The Spanish Civil War was and is still viewed by many as the first global battleground between democracy and fascism. On the left, it is also often remembered as the last great stand of interwar communism.
During the course of the war tens of thousands of foreign volunteers – most of them communists – travelled to Spain to volunteer in the Spanish Republican army, the majority as part of the International Brigades, founded in October 1936 by the Communist International.
Among the many languages spoken and celebrated by the international volunteers was Yiddish. A large proportion of the foreign volunteers – as many as 10 percent – were Jewish, many of them Yiddish speakers.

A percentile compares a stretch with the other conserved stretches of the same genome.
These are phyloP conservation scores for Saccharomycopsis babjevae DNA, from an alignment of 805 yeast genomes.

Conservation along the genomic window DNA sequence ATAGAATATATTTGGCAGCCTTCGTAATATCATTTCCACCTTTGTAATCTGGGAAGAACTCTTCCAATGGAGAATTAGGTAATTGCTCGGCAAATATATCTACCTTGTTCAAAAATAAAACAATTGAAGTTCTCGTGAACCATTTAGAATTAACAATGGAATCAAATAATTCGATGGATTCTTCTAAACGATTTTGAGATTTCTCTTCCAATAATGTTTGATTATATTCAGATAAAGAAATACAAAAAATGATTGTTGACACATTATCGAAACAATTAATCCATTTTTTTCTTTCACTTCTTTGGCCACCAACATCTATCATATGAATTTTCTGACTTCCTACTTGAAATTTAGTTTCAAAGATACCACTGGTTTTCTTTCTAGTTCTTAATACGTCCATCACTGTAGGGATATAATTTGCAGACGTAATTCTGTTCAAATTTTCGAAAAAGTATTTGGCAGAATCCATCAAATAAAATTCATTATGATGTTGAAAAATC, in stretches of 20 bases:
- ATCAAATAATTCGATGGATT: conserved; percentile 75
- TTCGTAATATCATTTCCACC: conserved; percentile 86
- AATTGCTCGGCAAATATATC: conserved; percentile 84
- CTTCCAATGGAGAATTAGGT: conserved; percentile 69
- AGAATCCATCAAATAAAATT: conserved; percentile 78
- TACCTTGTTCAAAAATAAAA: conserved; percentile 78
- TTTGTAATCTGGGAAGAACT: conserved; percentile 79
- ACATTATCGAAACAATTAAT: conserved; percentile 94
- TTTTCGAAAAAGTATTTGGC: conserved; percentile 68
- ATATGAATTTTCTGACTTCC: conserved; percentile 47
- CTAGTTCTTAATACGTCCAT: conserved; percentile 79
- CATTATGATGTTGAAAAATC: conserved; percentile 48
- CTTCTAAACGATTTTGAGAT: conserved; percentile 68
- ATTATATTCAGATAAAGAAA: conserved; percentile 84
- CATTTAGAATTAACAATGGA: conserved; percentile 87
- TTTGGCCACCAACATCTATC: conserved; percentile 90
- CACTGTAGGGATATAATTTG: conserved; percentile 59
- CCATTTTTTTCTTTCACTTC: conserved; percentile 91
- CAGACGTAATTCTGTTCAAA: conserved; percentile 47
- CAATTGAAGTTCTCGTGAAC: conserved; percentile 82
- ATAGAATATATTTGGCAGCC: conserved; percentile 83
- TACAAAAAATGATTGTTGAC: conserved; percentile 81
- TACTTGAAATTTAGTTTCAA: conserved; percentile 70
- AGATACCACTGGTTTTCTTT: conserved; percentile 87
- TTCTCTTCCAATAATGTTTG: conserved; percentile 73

Yiddish is also remembered, along with French and Spanish, as one of the ‘lingua francas’ which allowed volunteers from different national units to communicate with each other.
The Jewish volunteers, like their counterparts of other nationalities, were widely celebrated in the Yiddish Communist press, became the subjects of songs and poems, and a focal point around which Yiddish speaking Communists rallied in their calls for Jewish unity in the struggle against Fascism.
On the anniversary of the coup which began the Spanish Civil War, Babels Blessing Yiddish teacher Annie will present some of her research on some of the Jewish volunteers from Eastern Europe, France and London.